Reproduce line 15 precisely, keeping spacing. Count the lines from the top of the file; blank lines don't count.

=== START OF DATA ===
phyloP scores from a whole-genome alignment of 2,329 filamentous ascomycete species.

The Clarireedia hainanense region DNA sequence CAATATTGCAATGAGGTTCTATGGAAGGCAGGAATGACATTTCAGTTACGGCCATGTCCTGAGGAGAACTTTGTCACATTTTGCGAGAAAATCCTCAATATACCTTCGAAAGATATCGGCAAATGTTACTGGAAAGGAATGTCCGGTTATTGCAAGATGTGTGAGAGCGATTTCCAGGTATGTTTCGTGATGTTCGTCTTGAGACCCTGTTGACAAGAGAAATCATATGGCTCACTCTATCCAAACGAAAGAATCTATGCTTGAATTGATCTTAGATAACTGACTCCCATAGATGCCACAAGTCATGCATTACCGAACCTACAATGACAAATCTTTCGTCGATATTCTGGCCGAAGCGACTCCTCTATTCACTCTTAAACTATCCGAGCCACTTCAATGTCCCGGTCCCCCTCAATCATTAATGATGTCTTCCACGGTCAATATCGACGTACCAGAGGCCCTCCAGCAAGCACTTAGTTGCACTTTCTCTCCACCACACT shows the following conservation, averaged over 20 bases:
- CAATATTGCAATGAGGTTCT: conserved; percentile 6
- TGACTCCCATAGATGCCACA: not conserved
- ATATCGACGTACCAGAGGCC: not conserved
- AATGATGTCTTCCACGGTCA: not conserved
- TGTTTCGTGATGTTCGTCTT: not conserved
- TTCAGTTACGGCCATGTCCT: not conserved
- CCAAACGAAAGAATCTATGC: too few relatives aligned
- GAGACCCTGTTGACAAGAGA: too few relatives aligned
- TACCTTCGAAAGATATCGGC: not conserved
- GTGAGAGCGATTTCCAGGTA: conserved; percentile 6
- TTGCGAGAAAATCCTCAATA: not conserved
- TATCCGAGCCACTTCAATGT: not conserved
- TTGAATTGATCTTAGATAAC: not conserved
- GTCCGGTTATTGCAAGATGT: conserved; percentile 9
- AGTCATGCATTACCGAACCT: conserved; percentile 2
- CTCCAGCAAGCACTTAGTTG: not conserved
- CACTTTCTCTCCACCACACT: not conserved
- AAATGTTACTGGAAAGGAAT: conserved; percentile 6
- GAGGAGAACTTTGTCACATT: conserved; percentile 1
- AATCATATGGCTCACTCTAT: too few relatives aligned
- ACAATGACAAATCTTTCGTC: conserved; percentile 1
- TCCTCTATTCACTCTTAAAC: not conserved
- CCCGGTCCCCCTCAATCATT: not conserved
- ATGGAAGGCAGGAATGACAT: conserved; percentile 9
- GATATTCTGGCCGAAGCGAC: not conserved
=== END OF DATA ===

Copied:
- TTGAATTGATCTTAGATAAC: not conserved